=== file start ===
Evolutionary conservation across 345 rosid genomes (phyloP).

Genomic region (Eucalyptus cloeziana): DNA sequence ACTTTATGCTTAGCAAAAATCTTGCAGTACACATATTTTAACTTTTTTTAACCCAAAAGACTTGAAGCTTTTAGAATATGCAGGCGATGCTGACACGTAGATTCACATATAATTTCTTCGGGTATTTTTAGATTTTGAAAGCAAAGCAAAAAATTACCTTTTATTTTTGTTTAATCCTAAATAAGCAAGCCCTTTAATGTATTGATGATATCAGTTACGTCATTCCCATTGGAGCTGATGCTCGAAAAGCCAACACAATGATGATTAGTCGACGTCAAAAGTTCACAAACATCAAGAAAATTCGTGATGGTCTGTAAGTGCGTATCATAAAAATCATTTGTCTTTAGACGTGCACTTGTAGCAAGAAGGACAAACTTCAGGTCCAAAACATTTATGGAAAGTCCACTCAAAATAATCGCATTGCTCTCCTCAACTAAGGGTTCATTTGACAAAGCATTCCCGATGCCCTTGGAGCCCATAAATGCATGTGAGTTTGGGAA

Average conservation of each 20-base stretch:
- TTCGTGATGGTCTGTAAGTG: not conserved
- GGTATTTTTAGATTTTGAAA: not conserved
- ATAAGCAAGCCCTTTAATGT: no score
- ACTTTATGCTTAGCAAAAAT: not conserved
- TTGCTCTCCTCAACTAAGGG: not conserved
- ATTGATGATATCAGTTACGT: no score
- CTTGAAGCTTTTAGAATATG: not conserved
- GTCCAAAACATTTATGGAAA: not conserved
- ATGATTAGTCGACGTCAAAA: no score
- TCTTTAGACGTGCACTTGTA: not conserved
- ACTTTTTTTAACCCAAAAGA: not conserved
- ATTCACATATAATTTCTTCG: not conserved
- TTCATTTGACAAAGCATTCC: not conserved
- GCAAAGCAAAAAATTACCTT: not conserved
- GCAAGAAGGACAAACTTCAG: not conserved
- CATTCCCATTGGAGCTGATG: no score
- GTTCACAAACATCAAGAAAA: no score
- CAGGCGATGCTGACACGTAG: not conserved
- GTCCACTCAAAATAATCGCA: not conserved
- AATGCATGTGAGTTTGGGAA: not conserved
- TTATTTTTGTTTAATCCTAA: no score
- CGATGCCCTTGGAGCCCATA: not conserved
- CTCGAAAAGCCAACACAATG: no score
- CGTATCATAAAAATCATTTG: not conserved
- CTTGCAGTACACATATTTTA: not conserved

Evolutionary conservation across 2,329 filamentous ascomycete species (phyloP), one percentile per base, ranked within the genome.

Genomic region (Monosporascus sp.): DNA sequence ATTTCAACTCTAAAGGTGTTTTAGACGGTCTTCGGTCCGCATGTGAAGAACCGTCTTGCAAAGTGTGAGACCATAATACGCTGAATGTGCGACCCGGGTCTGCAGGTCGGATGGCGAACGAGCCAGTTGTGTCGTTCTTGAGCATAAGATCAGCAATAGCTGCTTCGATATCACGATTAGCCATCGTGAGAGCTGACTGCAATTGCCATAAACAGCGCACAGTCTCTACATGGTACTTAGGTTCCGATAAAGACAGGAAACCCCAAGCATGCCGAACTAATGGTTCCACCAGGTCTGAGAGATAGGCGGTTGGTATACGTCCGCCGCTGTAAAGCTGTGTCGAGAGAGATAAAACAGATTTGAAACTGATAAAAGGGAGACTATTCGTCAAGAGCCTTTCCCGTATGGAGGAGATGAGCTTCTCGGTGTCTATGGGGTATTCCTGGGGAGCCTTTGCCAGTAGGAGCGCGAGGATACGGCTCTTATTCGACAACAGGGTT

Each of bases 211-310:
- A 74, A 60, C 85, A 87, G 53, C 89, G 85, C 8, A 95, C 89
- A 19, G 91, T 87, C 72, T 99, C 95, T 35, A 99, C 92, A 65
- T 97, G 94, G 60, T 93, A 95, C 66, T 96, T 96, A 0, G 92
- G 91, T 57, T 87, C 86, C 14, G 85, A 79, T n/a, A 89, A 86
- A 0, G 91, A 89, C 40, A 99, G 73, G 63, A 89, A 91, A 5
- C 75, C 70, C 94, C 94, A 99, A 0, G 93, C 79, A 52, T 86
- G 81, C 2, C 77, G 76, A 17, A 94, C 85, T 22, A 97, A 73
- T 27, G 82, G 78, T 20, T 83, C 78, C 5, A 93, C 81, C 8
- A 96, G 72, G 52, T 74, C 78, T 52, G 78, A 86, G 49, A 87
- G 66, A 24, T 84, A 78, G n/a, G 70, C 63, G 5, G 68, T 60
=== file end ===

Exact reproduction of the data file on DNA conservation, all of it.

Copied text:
Evolutionary conservation across 345 rosid genomes (phyloP).

Genomic region (Eucalyptus cloeziana): DNA sequence ACTTTATGCTTAGCAAAAATCTTGCAGTACACATATTTTAACTTTTTTTAACCCAAAAGACTTGAAGCTTTTAGAATATGCAGGCGATGCTGACACGTAGATTCACATATAATTTCTTCGGGTATTTTTAGATTTTGAAAGCAAAGCAAAAAATTACCTTTTATTTTTGTTTAATCCTAAATAAGCAAGCCCTTTAATGTATTGATGATATCAGTTACGTCATTCCCATTGGAGCTGATGCTCGAAAAGCCAACACAATGATGATTAGTCGACGTCAAAAGTTCACAAACATCAAGAAAATTCGTGATGGTCTGTAAGTGCGTATCATAAAAATCATTTGTCTTTAGACGTGCACTTGTAGCAAGAAGGACAAACTTCAGGTCCAAAACATTTATGGAAAGTCCACTCAAAATAATCGCATTGCTCTCCTCAACTAAGGGTTCATTTGACAAAGCATTCCCGATGCCCTTGGAGCCCATAAATGCATGTGAGTTTGGGAA

Average conservation of each 20-base stretch:
- TTCGTGATGGTCTGTAAGTG: not conserved
- GGTATTTTTAGATTTTGAAA: not conserved
- ATAAGCAAGCCCTTTAATGT: no score
- ACTTTATGCTTAGCAAAAAT: not conserved
- TTGCTCTCCTCAACTAAGGG: not conserved
- ATTGATGATATCAGTTACGT: no score
- CTTGAAGCTTTTAGAATATG: not conserved
- GTCCAAAACATTTATGGAAA: not conserved
- ATGATTAGTCGACGTCAAAA: no score
- TCTTTAGACGTGCACTTGTA: not conserved
- ACTTTTTTTAACCCAAAAGA: not conserved
- ATTCACATATAATTTCTTCG: not conserved
- TTCATTTGACAAAGCATTCC: not conserved
- GCAAAGCAAAAAATTACCTT: not conserved
- GCAAGAAGGACAAACTTCAG: not conserved
- CATTCCCATTGGAGCTGATG: no score
- GTTCACAAACATCAAGAAAA: no score
- CAGGCGATGCTGACACGTAG: not conserved
- GTCCACTCAAAATAATCGCA: not conserved
- AATGCATGTGAGTTTGGGAA: not conserved
- TTATTTTTGTTTAATCCTAA: no score
- CGATGCCCTTGGAGCCCATA: not conserved
- CTCGAAAAGCCAACACAATG: no score
- CGTATCATAAAAATCATTTG: not conserved
- CTTGCAGTACACATATTTTA: not conserved

Evolutionary conservation across 2,329 filamentous ascomycete species (phyloP), one percentile per base, ranked within the genome.

Genomic region (Monosporascus sp.): DNA sequence ATTTCAACTCTAAAGGTGTTTTAGACGGTCTTCGGTCCGCATGTGAAGAACCGTCTTGCAAAGTGTGAGACCATAATACGCTGAATGTGCGACCCGGGTCTGCAGGTCGGATGGCGAACGAGCCAGTTGTGTCGTTCTTGAGCATAAGATCAGCAATAGCTGCTTCGATATCACGATTAGCCATCGTGAGAGCTGACTGCAATTGCCATAAACAGCGCACAGTCTCTACATGGTACTTAGGTTCCGATAAAGACAGGAAACCCCAAGCATGCCGAACTAATGGTTCCACCAGGTCTGAGAGATAGGCGGTTGGTATACGTCCGCCGCTGTAAAGCTGTGTCGAGAGAGATAAAACAGATTTGAAACTGATAAAAGGGAGACTATTCGTCAAGAGCCTTTCCCGTATGGAGGAGATGAGCTTCTCGGTGTCTATGGGGTATTCCTGGGGAGCCTTTGCCAGTAGGAGCGCGAGGATACGGCTCTTATTCGACAACAGGGTT

Each of bases 211-310:
- A 74, A 60, C 85, A 87, G 53, C 89, G 85, C 8, A 95, C 89
- A 19, G 91, T 87, C 72, T 99, C 95, T 35, A 99, C 92, A 65
- T 97, G 94, G 60, T 93, A 95, C 66, T 96, T 96, A 0, G 92
- G 91, T 57, T 87, C 86, C 14, G 85, A 79, T n/a, A 89, A 86
- A 0, G 91, A 89, C 40, A 99, G 73, G 63, A 89, A 91, A 5
- C 75, C 70, C 94, C 94, A 99, A 0, G 93, C 79, A 52, T 86
- G 81, C 2, C 77, G 76, A 17, A 94, C 85, T 22, A 97, A 73
- T 27, G 82, G 78, T 20, T 83, C 78, C 5, A 93, C 81, C 8
- A 96, G 72, G 52, T 74, C 78, T 52, G 78, A 86, G 49, A 87
- G 66, A 24, T 84, A 78, G n/a, G 70, C 63, G 5, G 68, T 60